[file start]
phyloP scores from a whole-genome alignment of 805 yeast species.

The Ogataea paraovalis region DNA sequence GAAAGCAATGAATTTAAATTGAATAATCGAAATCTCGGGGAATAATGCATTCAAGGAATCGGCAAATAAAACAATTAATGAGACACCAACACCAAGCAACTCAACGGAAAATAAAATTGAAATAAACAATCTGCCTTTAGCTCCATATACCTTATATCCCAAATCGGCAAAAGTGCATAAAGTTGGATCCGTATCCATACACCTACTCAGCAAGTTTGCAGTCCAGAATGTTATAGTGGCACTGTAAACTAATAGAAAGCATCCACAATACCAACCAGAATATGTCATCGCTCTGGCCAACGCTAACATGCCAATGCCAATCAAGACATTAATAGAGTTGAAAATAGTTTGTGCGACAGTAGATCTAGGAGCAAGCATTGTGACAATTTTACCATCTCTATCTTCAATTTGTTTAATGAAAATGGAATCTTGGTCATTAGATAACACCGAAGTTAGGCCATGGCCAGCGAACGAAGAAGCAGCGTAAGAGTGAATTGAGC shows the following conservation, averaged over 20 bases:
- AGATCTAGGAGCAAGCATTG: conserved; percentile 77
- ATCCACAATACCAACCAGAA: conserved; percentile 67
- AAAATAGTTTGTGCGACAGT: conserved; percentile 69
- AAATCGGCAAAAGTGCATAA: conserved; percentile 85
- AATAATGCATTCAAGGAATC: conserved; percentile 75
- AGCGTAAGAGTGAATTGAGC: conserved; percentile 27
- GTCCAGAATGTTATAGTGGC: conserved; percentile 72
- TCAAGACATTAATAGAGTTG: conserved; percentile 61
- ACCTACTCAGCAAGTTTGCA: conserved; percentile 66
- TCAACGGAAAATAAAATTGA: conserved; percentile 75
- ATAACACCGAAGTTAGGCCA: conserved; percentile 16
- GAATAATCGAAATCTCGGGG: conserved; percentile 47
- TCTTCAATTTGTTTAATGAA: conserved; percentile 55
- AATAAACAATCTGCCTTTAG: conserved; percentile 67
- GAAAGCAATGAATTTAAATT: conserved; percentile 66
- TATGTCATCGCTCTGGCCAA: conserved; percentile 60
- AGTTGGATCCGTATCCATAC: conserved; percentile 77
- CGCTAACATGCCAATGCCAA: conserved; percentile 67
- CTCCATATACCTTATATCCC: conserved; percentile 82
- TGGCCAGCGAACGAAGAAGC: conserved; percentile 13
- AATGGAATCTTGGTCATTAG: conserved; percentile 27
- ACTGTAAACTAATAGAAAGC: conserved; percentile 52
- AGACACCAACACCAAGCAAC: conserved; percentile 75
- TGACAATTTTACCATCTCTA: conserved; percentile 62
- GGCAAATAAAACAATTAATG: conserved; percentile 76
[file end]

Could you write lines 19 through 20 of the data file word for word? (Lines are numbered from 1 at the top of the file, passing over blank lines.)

- AGTTGGATCCGTATCCATAC: conserved; percentile 77
- CGCTAACATGCCAATGCCAA: conserved; percentile 67